The downturn affecting the world economy and to some extent football is putting Milan at risk. After resurrecting the team in the ‘80s Berlusconi’s Milan was a catalyst and part of Serie A and European football’s rise. The story of Milan’s late 20th century successes has been told often and perhaps should not repeated. The reason for this is that reliving it is hindering Milan’s future goals and potential. Silvio Berlusconi and Milan’s management seem to refer to the past publicly and privately more often than is helpful.
When the European economy started to feel the pinch of debt and other economic and political pressures football, of course, didn’t escape the fallout. Football had been riding the financial boom and would inevitably be mired in its fall. However Milan, which for long was considered the pioneer in football commercialization under the reign and ideas of Berlusconi now seems to be the pioneer in its austerity as well. The days when Berlusconi was touting European super leagues and the uselessness of people in the stands at the San Siro (at the expense of those watching on TV) soon gave way to selling players in offers dubbed too good to refuse and coined as a necessary evil to balance the books. Crucially, the money pinching talk came amidst Milan holding on to, if not retaining its status as one of the best revenue generating machines in world football, the EPL stratosphere notwithstanding.
The modern Milan story, which is very briefly told here, started with the Berlusconi purchase of course. Almost unthinkable successes on the pitch with the likes of the Dutch trio and a relative unknown coach followed. It continued into the 90s with famous demolitions of European powers like Barcelona. Milan benefited from (partially) Berlusconi held sponsors such as Mediolanum and moved into variety of other realms with Opel and bwin.be and more recently the Dubai based Emirates Group.
After the departures of Shevchenko and Kaka for large amounts the book balancing hasn’t stopped – it of course was followed by the likes of Thiago Silva leaving to the newly rich PSG. While it may be prudent in small doses the continual departures jeopardize the future of the team for present economic benefits. Sometimes one feels the need to point out that in sports a rebuild takes investment and planning in the present, arguably even more than any other ‘business’.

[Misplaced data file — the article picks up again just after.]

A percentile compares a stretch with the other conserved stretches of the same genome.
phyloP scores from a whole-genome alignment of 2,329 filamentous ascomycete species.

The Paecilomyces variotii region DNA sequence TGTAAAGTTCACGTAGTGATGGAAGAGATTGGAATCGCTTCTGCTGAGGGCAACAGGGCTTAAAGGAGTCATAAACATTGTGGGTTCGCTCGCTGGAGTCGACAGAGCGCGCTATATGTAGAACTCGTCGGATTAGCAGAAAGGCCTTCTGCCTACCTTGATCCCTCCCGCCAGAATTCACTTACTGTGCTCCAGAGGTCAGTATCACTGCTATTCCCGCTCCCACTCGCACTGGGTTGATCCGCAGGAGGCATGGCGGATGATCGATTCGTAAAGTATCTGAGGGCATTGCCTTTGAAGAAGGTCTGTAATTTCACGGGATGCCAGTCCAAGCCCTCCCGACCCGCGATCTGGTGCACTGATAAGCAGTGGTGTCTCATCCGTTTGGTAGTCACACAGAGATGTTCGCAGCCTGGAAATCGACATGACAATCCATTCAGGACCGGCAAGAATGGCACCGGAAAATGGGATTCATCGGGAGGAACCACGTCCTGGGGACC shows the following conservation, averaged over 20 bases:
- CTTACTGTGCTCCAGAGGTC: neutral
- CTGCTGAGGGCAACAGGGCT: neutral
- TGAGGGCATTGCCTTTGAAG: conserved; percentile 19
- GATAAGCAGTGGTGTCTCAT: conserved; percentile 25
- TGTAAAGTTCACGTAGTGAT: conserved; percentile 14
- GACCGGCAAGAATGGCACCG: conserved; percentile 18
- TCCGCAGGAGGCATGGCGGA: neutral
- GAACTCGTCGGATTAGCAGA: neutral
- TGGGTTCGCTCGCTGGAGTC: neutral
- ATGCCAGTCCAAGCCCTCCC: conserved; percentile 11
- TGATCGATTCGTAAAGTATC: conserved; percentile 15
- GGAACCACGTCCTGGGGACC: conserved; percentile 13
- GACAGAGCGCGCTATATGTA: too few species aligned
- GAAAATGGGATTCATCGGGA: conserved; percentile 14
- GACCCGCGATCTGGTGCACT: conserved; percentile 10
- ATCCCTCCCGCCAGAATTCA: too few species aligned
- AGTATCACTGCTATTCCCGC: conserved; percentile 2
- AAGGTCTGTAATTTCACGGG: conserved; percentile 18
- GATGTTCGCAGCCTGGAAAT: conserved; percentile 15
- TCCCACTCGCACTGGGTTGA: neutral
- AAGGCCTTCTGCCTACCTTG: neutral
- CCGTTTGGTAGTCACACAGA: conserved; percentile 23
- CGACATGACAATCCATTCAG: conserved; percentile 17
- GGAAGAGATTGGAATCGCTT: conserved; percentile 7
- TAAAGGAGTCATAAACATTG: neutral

Of course there is also the issue of having to comply with UEFA’s FFP (Financial Fair Play) regulations. Recent reports published on the UEFA site tout the successes of FFP, even before its restrictions are fully implemented. This is however unlikely to be changing much for the biggest spenders any way, at least not as of late 2013. There are handful of teams that keep spending on the back of mega rich owners while getting access to questionable sponsorship funds in the process. Smaller or perhaps teams one tier below the biggest spenders do not seem to be in line for any benefits that are presumably on offer by the FFP. At most these teams will see their debts reduced but how that mirrors itself on the pitch is not clear and can easily reflect poorly on results.
Milan and other teams residing on the periphery of the new spending bonanza need to more just balance books. Certainly there is lots to bet and gamble on but taking chances works off the pitch too.